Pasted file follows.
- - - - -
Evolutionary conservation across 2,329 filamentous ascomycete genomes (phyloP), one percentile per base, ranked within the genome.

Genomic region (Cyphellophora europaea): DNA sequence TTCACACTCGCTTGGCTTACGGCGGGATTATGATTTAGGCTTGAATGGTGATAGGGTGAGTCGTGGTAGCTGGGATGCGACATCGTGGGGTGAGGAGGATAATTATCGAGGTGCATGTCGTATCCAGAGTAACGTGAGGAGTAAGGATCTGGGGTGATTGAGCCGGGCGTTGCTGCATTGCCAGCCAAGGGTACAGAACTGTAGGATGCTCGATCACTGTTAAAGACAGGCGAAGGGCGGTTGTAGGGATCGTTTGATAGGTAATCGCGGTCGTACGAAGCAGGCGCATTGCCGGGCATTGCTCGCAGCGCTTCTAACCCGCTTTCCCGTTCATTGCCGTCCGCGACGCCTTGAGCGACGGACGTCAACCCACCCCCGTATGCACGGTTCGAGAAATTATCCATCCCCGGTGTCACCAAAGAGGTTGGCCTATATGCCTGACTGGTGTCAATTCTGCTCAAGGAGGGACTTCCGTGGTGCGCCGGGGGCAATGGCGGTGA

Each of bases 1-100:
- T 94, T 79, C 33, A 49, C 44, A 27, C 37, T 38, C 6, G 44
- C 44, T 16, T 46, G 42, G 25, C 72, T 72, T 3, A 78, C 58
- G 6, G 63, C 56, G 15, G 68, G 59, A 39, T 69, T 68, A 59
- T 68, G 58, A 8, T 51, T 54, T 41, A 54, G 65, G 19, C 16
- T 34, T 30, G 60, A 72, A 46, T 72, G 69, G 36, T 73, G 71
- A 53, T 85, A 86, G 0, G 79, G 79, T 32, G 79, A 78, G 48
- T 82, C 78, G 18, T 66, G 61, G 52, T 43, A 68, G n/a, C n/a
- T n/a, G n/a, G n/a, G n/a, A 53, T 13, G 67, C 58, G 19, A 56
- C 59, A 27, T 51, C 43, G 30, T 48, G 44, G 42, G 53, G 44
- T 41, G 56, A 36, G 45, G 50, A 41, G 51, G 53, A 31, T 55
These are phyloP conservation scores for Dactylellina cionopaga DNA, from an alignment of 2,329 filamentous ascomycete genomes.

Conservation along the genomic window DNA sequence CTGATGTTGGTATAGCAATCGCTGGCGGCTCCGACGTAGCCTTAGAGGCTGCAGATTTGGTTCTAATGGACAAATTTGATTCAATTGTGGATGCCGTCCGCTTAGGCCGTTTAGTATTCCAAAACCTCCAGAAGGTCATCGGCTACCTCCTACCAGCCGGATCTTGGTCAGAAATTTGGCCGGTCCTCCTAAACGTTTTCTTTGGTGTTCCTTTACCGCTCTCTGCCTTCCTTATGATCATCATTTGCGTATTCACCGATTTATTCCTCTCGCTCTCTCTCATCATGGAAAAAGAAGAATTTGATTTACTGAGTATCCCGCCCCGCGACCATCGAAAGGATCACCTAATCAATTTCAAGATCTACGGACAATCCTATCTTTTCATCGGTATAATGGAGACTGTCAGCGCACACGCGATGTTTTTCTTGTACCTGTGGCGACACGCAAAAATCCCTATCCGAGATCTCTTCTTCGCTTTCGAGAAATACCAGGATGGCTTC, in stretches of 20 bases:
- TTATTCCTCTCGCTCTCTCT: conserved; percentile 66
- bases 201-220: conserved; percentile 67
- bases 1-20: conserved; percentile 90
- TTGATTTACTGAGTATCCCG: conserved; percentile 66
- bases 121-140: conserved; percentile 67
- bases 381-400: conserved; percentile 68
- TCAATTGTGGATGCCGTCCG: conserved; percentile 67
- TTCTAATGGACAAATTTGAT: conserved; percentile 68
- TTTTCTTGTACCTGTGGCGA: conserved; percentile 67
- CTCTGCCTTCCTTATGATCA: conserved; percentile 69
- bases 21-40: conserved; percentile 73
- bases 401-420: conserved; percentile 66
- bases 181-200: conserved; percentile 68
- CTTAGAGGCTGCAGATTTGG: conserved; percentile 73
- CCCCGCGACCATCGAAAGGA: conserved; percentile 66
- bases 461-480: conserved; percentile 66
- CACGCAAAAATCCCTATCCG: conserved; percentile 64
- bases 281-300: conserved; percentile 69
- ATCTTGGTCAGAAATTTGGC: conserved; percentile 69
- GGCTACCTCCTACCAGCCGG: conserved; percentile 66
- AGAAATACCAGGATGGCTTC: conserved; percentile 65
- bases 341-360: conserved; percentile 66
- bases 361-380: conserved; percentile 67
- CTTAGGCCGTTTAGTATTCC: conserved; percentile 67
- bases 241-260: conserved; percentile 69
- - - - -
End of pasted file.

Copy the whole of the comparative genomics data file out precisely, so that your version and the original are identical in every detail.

Evolutionary conservation across 2,329 filamentous ascomycete genomes (phyloP), one percentile per base, ranked within the genome.

Genomic region (Cyphellophora europaea): DNA sequence TTCACACTCGCTTGGCTTACGGCGGGATTATGATTTAGGCTTGAATGGTGATAGGGTGAGTCGTGGTAGCTGGGATGCGACATCGTGGGGTGAGGAGGATAATTATCGAGGTGCATGTCGTATCCAGAGTAACGTGAGGAGTAAGGATCTGGGGTGATTGAGCCGGGCGTTGCTGCATTGCCAGCCAAGGGTACAGAACTGTAGGATGCTCGATCACTGTTAAAGACAGGCGAAGGGCGGTTGTAGGGATCGTTTGATAGGTAATCGCGGTCGTACGAAGCAGGCGCATTGCCGGGCATTGCTCGCAGCGCTTCTAACCCGCTTTCCCGTTCATTGCCGTCCGCGACGCCTTGAGCGACGGACGTCAACCCACCCCCGTATGCACGGTTCGAGAAATTATCCATCCCCGGTGTCACCAAAGAGGTTGGCCTATATGCCTGACTGGTGTCAATTCTGCTCAAGGAGGGACTTCCGTGGTGCGCCGGGGGCAATGGCGGTGA

Each of bases 1-100:
- T 94, T 79, C 33, A 49, C 44, A 27, C 37, T 38, C 6, G 44
- C 44, T 16, T 46, G 42, G 25, C 72, T 72, T 3, A 78, C 58
- G 6, G 63, C 56, G 15, G 68, G 59, A 39, T 69, T 68, A 59
- T 68, G 58, A 8, T 51, T 54, T 41, A 54, G 65, G 19, C 16
- T 34, T 30, G 60, A 72, A 46, T 72, G 69, G 36, T 73, G 71
- A 53, T 85, A 86, G 0, G 79, G 79, T 32, G 79, A 78, G 48
- T 82, C 78, G 18, T 66, G 61, G 52, T 43, A 68, G n/a, C n/a
- T n/a, G n/a, G n/a, G n/a, A 53, T 13, G 67, C 58, G 19, A 56
- C 59, A 27, T 51, C 43, G 30, T 48, G 44, G 42, G 53, G 44
- T 41, G 56, A 36, G 45, G 50, A 41, G 51, G 53, A 31, T 55
These are phyloP conservation scores for Dactylellina cionopaga DNA, from an alignment of 2,329 filamentous ascomycete genomes.

Conservation along the genomic window DNA sequence CTGATGTTGGTATAGCAATCGCTGGCGGCTCCGACGTAGCCTTAGAGGCTGCAGATTTGGTTCTAATGGACAAATTTGATTCAATTGTGGATGCCGTCCGCTTAGGCCGTTTAGTATTCCAAAACCTCCAGAAGGTCATCGGCTACCTCCTACCAGCCGGATCTTGGTCAGAAATTTGGCCGGTCCTCCTAAACGTTTTCTTTGGTGTTCCTTTACCGCTCTCTGCCTTCCTTATGATCATCATTTGCGTATTCACCGATTTATTCCTCTCGCTCTCTCTCATCATGGAAAAAGAAGAATTTGATTTACTGAGTATCCCGCCCCGCGACCATCGAAAGGATCACCTAATCAATTTCAAGATCTACGGACAATCCTATCTTTTCATCGGTATAATGGAGACTGTCAGCGCACACGCGATGTTTTTCTTGTACCTGTGGCGACACGCAAAAATCCCTATCCGAGATCTCTTCTTCGCTTTCGAGAAATACCAGGATGGCTTC, in stretches of 20 bases:
- TTATTCCTCTCGCTCTCTCT: conserved; percentile 66
- bases 201-220: conserved; percentile 67
- bases 1-20: conserved; percentile 90
- TTGATTTACTGAGTATCCCG: conserved; percentile 66
- bases 121-140: conserved; percentile 67
- bases 381-400: conserved; percentile 68
- TCAATTGTGGATGCCGTCCG: conserved; percentile 67
- TTCTAATGGACAAATTTGAT: conserved; percentile 68
- TTTTCTTGTACCTGTGGCGA: conserved; percentile 67
- CTCTGCCTTCCTTATGATCA: conserved; percentile 69
- bases 21-40: conserved; percentile 73
- bases 401-420: conserved; percentile 66
- bases 181-200: conserved; percentile 68
- CTTAGAGGCTGCAGATTTGG: conserved; percentile 73
- CCCCGCGACCATCGAAAGGA: conserved; percentile 66
- bases 461-480: conserved; percentile 66
- CACGCAAAAATCCCTATCCG: conserved; percentile 64
- bases 281-300: conserved; percentile 69
- ATCTTGGTCAGAAATTTGGC: conserved; percentile 69
- GGCTACCTCCTACCAGCCGG: conserved; percentile 66
- AGAAATACCAGGATGGCTTC: conserved; percentile 65
- bases 341-360: conserved; percentile 66
- bases 361-380: conserved; percentile 67
- CTTAGGCCGTTTAGTATTCC: conserved; percentile 67
- bases 241-260: conserved; percentile 69